Architecture et Beaux-Arts à l’apogée du règne de Louis XIV, Édition critique de la correspondance du marquis de Louvois (Tome 2)

Work published with the scientific and financial support of the CRCV.

Architecture et Beaux-Arts à l’apogée du règne de Louis XIV, Édition critique de la correspondance du marquis de Louvois, surintendant des Bâtiments du roi, arts et manufactures de France, 1683-1691, conservée au Service historique de la Défense, tome II (1685), directed by Raphaël Masson and Thierry Sarmant, Éditions du Comité des travaux historiques et scientifiques (Cths), (“Documents inédits sur l’histoire de France” Collection), September 2009, 17 x 24 cm, €59 (ISBN: 978-2-7355-0694-1).


1685 was the turning point in Louis XIV’s rule. It marked both the height of his reign and the beginning of his decline. The correspondence of Louvois, his Superintendant of Building Works at this time, perfectly demonstrates this paradox: never before had so many messages been sent by this minister (over 1,800), and never before had the Superintendant’s budget been so high. 1685 was therefore the most lavish year in the history of the Bâtiments du roi. Fifteen million pounds were spent, amounting to 10% of the State budget, a sum never attained before or after. 1685 was also the year when Bernini’s equestrian statue of the king was installed at Versailles. Louvois, who had seen it before his master, declared to be “so ugly that there was no possibility that once the king had seen it he would leave it as it was”. The acquisitions policy for paintings and objets d’art was still as active as ever, and increasingly better organised, as demonstrated in this instruction to La Teulière in which the director of the Académie de France in Rome was quite simply given the mission to draw up a preliminary inventory of works “in the palaces of those who, because of their great age or infirmity, could well die soon”.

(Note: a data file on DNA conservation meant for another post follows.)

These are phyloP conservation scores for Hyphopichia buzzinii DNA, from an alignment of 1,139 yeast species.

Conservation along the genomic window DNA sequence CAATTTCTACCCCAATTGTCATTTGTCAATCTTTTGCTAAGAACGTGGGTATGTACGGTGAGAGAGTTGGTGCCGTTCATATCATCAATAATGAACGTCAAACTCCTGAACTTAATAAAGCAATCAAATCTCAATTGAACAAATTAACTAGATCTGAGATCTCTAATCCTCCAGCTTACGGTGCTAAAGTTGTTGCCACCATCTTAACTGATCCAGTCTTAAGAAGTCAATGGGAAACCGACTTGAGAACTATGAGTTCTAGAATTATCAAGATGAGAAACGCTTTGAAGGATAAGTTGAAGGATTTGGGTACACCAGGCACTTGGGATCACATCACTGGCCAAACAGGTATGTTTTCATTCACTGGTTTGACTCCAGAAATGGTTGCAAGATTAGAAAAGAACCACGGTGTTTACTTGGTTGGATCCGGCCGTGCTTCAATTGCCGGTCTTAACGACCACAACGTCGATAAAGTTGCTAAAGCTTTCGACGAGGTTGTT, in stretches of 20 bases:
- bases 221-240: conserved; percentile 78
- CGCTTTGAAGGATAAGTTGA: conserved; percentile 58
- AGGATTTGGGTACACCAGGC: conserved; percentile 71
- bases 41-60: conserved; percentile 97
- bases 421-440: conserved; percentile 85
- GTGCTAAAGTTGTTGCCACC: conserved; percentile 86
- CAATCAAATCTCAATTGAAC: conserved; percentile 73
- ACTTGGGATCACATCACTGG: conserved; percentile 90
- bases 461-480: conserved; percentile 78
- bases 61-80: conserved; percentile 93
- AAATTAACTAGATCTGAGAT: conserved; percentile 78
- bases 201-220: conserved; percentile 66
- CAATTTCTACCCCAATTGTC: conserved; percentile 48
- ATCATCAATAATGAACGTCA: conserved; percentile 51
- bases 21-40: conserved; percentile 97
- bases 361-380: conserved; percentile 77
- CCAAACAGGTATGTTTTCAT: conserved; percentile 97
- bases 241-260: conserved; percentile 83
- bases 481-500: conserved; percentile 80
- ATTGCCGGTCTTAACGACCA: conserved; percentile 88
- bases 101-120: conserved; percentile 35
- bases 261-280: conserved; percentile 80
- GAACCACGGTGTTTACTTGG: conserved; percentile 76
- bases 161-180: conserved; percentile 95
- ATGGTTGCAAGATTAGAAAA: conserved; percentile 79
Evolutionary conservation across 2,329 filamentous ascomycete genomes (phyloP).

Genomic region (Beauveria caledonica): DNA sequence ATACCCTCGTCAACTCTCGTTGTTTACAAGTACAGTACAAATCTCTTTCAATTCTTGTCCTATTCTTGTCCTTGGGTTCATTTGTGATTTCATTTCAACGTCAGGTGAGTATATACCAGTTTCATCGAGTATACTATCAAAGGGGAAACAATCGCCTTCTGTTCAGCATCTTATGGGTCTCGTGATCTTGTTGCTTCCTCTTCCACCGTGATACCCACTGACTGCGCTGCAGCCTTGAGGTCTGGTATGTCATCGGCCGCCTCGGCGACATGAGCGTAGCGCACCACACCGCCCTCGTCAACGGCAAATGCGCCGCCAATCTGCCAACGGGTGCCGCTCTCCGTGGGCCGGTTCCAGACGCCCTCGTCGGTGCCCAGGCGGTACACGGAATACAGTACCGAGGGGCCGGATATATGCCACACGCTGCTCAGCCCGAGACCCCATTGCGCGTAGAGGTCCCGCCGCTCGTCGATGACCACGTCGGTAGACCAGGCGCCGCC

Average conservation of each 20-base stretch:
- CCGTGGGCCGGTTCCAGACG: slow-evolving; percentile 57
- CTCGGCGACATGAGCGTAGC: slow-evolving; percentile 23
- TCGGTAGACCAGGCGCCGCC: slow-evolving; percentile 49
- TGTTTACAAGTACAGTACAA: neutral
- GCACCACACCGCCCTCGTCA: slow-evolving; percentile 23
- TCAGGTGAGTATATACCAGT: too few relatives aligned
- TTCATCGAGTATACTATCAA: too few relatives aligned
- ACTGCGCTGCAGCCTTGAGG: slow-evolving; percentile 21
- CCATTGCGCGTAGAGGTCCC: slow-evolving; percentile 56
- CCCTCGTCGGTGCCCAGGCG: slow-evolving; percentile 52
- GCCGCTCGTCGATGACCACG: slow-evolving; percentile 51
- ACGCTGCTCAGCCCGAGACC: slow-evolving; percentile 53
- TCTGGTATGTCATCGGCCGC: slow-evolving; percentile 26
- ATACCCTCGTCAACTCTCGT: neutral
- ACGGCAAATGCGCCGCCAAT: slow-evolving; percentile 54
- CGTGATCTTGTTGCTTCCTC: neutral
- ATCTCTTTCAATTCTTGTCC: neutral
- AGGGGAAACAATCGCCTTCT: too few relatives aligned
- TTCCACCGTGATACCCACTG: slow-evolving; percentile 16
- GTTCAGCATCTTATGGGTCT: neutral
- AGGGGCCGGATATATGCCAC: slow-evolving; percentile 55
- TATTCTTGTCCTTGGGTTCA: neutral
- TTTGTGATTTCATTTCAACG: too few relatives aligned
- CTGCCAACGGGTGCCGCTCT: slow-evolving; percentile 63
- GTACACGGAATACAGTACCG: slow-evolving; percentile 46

Louvois retained the office of Superintendant of Building Works longer than Colbert, and had considerably greater means at his disposal, allowing him to pursue with ease several large projects in Paris (the Place des Conquêtes, the future Place Vendôme), in Versailles (construction of the Orangerie), and outside Paris (major works at Chambord for example), and above all enabled him to start the works that would bring the waters of the Eure to Versailles.

Leaving aside the ultimate failure of the hydraulic project, his letters from that year were no less exciting, because, in supporting these vast building projects, Louvois disrupted the area around Chartres, mobilised the army, the intendants in the provinces, the contractors of the Bâtiments du roi and fortifications departments, and his colleagues abroad. At Maintenon, the minister made a great contribution to the history of technology, the history of public works, and to what one might call today “town and country planning”.

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